Huskies' Wu plans to prove Harvard and volleyball do mix

 
 
Published4/11/2008 12:06 AM

All of those all-nighters have paid off for Christine Wu.

At a time of year when seniors are checking the mailbox for college acceptance letters, Wu is all set. The Naperville North senior is headed to Harvard where she'll squeeze in playing volleyball between her considerable studies.

 

Of course, they don't just let anyone into Harvard, but Wu didn't exactly have to sweat her admittance. She owns a 4.5 grade-point average on a 4.0 scale thanks to taking a slew of honors courses, and she scored a 35 on the ACT. (She scored a perfect 36 on the math and science parts.)

Wu wants to become either a pediatrician or oncologist.

"Anything in medicine really fascinates me, but I like little kids and oncology because my mom had breast cancer and I know a lot of people that have, so I really want to study that," she said.

Wu is looking at 10 to 12 more years of school before embarking on a medical career. With so much serious studying ahead of her, why is she even bothering continuing her athletic career?

In short because she digs volleyball.

"I've been playing volleyball since I was 12," Wu said. "It's just really become a huge part of me. Right now it's probably like half of my life besides school and stuff. I don't know what I would do without it. I think it's really cool to be a collegiate athlete.

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"I know after college I won't be playing, but I'll still want to keep in touch with the thing. I'll probably help coach or go back to my club and run camps or something. It's definitely a part of me, and I love it."

Wu has made her mark in a sport so dominated by height. She stands a modest 5-foot-4 but developed into one of the area's best liberos with her quickness, anticipation and determination in the back row.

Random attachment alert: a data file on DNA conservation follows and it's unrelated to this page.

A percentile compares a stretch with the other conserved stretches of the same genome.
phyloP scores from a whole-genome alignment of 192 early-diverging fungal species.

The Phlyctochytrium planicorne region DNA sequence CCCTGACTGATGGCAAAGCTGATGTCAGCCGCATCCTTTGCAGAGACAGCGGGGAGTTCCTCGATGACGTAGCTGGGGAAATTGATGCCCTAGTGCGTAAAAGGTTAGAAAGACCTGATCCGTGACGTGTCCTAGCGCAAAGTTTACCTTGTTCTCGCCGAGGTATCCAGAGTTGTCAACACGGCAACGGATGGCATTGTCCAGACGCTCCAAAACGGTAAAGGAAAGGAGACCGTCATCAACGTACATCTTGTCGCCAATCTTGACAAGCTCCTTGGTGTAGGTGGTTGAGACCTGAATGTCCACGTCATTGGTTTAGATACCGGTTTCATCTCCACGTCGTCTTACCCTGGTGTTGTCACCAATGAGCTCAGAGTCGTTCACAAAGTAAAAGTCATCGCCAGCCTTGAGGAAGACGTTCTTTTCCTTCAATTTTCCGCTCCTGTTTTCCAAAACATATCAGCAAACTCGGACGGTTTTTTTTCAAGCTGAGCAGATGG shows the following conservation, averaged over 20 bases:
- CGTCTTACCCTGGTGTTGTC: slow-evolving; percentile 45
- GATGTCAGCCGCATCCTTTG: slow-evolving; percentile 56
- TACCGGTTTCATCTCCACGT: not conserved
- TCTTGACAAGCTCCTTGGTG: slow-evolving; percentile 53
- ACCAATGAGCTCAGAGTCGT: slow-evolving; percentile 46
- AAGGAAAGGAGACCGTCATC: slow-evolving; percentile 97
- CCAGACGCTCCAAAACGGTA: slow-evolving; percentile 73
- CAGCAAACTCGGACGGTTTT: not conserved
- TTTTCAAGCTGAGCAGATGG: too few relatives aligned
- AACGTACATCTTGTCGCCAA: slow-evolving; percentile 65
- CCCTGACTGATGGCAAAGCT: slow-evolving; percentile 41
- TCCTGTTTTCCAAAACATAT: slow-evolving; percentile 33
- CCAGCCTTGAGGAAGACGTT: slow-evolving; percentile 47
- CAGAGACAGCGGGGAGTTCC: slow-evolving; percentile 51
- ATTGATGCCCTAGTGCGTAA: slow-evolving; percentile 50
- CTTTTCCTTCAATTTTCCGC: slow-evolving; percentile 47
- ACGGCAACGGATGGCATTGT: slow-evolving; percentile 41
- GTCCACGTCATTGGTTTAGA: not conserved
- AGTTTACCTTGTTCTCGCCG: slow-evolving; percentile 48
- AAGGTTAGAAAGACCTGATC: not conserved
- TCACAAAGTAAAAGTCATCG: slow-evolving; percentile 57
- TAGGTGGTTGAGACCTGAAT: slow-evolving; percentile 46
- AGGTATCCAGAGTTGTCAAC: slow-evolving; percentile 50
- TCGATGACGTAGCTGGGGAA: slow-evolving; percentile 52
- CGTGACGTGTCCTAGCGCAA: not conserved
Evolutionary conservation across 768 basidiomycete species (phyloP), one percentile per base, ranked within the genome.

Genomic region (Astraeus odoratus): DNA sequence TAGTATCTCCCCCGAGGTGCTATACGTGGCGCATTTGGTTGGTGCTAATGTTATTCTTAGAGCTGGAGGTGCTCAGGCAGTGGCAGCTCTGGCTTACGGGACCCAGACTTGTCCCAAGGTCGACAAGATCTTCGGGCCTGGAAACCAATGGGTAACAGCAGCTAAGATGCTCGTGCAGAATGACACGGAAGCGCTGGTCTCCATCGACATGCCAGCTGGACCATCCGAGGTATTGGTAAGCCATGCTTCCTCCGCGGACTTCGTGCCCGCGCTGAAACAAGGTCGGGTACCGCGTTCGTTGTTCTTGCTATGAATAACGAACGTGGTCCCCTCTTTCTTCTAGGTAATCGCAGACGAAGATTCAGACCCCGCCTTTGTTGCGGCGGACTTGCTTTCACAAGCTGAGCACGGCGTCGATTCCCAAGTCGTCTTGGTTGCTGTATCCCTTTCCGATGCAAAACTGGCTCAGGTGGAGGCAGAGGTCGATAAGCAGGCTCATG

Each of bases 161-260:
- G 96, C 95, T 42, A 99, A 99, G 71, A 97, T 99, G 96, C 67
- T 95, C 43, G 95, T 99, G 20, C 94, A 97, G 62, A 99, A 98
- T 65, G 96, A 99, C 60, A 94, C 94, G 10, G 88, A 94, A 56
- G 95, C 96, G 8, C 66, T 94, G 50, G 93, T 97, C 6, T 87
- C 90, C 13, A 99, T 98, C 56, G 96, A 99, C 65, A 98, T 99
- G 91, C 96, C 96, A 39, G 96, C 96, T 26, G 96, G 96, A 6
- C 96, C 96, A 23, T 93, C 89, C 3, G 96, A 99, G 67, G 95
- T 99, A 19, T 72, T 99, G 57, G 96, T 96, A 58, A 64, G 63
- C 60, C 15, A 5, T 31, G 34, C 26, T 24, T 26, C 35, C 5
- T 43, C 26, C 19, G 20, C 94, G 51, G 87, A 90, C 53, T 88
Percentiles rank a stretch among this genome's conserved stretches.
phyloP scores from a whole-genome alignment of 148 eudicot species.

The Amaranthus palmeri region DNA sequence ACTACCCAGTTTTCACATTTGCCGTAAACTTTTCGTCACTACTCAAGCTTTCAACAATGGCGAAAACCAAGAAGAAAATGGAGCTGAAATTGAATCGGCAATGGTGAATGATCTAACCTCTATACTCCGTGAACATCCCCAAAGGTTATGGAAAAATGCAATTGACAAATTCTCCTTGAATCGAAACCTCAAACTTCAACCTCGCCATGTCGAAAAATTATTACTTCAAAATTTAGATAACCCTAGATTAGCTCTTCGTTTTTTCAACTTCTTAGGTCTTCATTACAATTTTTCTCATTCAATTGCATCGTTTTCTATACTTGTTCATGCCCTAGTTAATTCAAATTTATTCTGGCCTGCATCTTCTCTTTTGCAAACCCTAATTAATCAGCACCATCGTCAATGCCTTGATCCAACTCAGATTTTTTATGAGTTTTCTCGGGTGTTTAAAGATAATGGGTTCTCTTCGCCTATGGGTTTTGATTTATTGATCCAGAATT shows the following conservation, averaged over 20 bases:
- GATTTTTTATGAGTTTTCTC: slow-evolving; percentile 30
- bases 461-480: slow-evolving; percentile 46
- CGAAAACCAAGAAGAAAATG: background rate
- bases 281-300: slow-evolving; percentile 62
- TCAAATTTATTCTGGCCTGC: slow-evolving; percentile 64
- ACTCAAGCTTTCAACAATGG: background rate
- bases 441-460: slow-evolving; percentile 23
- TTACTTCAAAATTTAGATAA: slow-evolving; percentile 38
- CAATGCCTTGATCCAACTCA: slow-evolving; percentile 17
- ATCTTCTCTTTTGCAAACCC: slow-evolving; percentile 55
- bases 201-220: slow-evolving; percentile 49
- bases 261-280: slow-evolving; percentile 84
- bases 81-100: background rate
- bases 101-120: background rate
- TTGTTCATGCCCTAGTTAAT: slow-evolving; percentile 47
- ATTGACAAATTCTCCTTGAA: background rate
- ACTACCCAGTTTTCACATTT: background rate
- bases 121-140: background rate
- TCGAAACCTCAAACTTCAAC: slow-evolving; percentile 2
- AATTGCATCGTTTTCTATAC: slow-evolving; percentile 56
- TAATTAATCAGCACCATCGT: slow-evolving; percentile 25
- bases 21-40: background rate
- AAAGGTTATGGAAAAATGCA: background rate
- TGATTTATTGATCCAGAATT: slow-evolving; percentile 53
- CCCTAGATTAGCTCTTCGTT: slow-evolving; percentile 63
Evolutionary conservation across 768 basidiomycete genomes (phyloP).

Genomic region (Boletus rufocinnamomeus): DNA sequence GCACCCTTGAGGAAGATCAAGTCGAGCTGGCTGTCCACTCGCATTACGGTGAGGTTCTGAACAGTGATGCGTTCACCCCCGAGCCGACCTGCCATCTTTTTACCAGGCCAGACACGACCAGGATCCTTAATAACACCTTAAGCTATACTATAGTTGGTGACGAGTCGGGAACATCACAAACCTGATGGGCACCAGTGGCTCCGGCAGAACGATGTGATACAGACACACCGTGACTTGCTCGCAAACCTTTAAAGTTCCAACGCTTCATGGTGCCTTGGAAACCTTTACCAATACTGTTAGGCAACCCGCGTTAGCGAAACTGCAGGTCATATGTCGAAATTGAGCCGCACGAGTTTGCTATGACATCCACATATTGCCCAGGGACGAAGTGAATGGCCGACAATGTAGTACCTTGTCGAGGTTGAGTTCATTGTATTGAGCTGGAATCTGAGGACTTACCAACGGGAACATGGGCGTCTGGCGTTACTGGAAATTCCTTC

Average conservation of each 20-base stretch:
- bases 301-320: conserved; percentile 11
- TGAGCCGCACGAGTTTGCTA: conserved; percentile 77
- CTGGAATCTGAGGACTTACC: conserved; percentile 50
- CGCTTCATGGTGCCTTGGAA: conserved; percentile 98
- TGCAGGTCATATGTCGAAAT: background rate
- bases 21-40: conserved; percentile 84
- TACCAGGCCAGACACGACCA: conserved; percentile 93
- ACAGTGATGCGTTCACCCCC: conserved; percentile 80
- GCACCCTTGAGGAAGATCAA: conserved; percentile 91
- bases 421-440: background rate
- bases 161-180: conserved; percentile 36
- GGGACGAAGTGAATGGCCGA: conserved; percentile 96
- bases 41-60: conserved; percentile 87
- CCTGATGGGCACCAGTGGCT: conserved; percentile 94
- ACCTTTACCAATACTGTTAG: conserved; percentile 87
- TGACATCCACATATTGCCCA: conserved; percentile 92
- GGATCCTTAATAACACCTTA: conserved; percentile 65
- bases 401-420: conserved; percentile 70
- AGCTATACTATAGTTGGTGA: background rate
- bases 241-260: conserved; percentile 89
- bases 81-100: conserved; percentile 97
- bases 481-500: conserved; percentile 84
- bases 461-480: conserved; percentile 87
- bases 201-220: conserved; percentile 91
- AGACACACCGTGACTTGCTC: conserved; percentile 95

"Whenever I talk with people, they always kind of make fun out of my shortness," Wu said. "I'm always the shortest one on any team that I've been on. It's definitely an advantage if you're tall, even in the back row if you have longer arms, longer legs, you can get to a ball faster and reach higher. I guess I make up for it with quickness."

A three-time all-DuPage Valley Conference selection and two-time Daily Herald All-Area pick, Wu was voted "Best Libero" at the Mizuno Cup last fall on the way to setting a Naperville North record for career digs with 993.

                                                                                                                                                                                                                       
 

They didn't boo her at Naperville North. Huskies fans were simply saying "Wuuuu."

Now Wu is playing on the Sports Performance club's top 18-year-old team with such big names as her Naperville North teammate, Colleen Ward, Joliet Catholic's Kelly Murphy, St. Francis' Michelle Kocher and Megan Barnicle and Wheaton Warrenville South's Becca Zlabis and Mollie Kolosky.

Wu's final college choices came down to Harvard and Northwestern, which upped its original offer from two years to three. By then, though, she was set on Harvard.

"My parents always said, 'Don't worry about the money. Choose the best school for you,' " said Wu, whose mom, Susan, is a computer engineer for Lucent, and dad, Toby, is an independent computer consultant.

Thanks to financial aid, the Wus expect to pay $20,000 to $30,000 instead of the roughly $45,000 it costs per year to attend Harvard. She's applying for scholarships, too. Her resume is two pages full of academic and athletic accomplishments.

Wu even plays piano. She played for nine years before stopping in high school because she was so busy but still had the chops after a crash refresher course to fill in last-minute to play Rascal Flatts' "Bless the Broken Road" at the summer wedding of Sports Performance coaches Sam Butler and Joe Bruzdzinski.

There isn't always enough hours in the day for Wu. Many times in the last four years she's stayed up all night doing homework and studying before going to school on no sleep.

Her pillow figures to get more breaks at Harvard.

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